Counselors Campus to Careers Toolkit

For career counselors who guide student veterans
A veteran with a prosthetic arm prepares her career plan

Veterans with Disabilities

Transitioning to employment with a disability

Question 1:

Gulf War Era (GWE) veterans have lower rates of service-connected disabilities than do veterans from before the GWE because they have access to better health care.
Answer: False

Nearly half (41%) of GWE veterans have a service-connected disability. Combat field medicine has improved, allowing more service members to survive their injuries. Also, GWE service is dangerous and stressful. Finally, increased awareness of disability results in more diagnoses.

Question 2:

Recently separated veterans who are new to disability might be internalizing stigma and believing negative misperceptions about their conditions.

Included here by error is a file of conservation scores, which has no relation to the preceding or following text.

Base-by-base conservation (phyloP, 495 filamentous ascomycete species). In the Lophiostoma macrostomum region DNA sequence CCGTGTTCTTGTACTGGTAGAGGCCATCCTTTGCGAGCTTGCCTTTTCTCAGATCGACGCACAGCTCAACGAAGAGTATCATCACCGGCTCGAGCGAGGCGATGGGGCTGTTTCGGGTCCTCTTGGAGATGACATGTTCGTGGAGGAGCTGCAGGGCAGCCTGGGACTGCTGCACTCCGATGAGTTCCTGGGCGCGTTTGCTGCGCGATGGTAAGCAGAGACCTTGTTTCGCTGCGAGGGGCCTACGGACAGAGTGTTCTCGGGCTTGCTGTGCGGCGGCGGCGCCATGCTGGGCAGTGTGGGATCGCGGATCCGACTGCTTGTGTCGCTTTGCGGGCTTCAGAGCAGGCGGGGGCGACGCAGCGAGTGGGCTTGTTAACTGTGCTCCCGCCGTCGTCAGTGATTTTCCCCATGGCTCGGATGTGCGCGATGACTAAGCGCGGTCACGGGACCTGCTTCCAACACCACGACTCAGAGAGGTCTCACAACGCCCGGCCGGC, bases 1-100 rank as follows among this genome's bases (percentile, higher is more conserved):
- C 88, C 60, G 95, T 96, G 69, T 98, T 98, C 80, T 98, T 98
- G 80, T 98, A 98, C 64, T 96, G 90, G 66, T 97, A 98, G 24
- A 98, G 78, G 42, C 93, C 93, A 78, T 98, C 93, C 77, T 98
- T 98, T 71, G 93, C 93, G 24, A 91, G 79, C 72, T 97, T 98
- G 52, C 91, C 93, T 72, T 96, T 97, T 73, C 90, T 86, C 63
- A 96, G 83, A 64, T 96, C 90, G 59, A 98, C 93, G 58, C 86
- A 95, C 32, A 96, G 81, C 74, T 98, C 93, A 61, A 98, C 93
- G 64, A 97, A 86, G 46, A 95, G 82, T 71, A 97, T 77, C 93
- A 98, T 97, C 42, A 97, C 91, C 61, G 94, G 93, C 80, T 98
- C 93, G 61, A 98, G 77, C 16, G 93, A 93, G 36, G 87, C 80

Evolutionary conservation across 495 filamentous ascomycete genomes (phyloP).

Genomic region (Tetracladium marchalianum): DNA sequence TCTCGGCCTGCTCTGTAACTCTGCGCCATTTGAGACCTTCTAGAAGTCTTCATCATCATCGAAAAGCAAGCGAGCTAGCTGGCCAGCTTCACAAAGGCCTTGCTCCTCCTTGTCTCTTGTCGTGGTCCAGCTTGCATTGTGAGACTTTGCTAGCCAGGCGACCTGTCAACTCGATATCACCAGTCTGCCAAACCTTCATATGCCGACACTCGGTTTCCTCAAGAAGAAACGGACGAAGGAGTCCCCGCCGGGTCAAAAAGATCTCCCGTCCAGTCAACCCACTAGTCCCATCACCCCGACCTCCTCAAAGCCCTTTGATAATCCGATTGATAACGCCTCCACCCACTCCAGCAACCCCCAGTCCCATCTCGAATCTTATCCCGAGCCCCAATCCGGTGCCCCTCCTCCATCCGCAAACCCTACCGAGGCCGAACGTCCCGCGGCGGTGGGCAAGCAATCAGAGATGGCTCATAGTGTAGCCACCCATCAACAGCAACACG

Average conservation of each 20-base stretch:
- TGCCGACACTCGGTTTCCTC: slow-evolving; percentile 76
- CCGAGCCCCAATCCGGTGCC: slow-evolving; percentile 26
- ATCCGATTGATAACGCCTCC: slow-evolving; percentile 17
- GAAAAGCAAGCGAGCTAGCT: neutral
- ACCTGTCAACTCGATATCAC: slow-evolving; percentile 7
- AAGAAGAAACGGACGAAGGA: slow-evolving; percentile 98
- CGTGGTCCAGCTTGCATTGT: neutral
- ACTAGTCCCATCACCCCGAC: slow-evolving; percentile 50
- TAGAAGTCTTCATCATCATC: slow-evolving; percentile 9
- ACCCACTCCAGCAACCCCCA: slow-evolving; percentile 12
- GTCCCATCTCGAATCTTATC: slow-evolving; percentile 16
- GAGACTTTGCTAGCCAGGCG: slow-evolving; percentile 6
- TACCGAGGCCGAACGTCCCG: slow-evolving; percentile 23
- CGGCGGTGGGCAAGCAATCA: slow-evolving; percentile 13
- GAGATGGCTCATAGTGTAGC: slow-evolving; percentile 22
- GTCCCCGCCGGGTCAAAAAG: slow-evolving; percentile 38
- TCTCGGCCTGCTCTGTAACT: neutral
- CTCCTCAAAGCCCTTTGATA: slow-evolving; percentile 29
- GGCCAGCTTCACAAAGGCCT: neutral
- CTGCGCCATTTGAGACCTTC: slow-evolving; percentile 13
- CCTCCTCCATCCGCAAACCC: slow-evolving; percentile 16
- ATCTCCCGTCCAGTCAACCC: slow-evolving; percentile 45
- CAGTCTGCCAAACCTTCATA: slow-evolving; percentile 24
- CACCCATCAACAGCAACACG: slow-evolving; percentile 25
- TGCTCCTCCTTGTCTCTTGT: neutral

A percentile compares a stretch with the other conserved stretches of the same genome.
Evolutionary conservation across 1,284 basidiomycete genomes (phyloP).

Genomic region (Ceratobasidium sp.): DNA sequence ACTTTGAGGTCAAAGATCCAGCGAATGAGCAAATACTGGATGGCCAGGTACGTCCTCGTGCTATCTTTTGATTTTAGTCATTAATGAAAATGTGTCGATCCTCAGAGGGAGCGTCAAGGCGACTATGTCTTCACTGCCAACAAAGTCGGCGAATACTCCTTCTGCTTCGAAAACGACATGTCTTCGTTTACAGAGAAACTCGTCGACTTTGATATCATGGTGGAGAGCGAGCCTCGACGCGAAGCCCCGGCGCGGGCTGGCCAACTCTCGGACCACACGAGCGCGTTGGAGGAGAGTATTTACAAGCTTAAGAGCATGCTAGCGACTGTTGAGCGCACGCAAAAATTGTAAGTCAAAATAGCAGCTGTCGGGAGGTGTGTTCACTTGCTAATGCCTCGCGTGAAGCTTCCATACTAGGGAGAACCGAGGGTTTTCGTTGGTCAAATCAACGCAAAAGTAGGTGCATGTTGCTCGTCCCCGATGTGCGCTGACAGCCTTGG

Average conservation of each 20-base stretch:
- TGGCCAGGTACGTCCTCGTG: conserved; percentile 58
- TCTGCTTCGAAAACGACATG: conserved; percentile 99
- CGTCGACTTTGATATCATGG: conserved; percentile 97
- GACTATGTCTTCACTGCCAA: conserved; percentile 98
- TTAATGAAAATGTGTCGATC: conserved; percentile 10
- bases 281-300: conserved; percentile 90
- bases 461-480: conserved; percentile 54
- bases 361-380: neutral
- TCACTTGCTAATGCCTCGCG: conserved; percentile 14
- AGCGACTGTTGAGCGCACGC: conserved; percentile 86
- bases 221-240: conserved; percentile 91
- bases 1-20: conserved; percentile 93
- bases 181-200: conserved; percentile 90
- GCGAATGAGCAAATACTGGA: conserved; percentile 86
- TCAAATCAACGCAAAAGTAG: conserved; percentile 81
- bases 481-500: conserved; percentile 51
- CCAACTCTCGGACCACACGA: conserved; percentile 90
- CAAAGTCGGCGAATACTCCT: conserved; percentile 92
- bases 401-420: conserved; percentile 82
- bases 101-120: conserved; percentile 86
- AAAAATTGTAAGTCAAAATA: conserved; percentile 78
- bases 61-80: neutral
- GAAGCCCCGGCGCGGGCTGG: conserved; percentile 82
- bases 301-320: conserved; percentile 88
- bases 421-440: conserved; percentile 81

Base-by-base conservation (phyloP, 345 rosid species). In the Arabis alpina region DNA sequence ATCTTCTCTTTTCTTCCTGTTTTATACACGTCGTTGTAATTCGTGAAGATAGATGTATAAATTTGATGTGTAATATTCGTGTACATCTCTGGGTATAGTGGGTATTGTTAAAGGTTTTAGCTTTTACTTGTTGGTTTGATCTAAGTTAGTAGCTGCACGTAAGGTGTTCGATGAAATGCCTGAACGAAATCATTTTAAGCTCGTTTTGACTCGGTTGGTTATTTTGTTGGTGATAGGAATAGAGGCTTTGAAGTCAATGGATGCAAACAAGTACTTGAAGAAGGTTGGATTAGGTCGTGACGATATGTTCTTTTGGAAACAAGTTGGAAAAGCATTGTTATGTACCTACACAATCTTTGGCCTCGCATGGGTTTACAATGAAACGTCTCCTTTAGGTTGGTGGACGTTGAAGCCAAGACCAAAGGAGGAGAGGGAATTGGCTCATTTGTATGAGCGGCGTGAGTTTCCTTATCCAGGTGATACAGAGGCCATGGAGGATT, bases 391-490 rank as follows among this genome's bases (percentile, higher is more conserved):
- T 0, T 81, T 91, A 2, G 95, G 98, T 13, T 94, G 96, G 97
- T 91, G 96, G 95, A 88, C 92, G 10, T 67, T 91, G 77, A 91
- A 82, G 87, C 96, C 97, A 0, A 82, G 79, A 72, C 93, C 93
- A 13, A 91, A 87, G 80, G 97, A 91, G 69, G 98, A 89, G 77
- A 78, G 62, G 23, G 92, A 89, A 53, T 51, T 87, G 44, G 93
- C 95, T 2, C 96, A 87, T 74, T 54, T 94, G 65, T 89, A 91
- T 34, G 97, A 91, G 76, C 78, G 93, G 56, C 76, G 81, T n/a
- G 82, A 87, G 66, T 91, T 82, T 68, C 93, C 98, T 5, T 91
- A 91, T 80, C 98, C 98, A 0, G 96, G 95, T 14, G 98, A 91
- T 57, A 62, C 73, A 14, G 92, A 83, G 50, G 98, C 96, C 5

Answer: True

Veterans with newly acquired disabilities may be vulnerable to false beliefs and misinformation about their disability.

Question 3:

Veterans with service-connected disabilities don’t really need to work because they collect disability compensation.
Answer: False

Research tells us that though veterans with service-connected disabilities might be getting some level of financial compensation, most veterans with disabilities both want and need to work.

Question 4:

Veterans with disabilities do fear disability discrimination in employment.
Answer: True

Veterans’ concerns may be rooted in two issues: First, unfortunately, disability job discrimination does exist. Second, veterans may not yet fully understand their rights around disability disclosure and accommodation. For example, they might believe they must tell an employer about their disability.

Question 5:

Focus on strengths, manage the disability.
Answer: 5

Manage the disability, but don’t let it drive a career choice. Strengths and aspirations should drive a veteran’s career direction. People with all types of disabilities are in all types of careers. Avoid the notion that people with disabilities should take only “special” jobs. Consider that veterans (and others) with disabilities have a right to use an accommodation to do the job.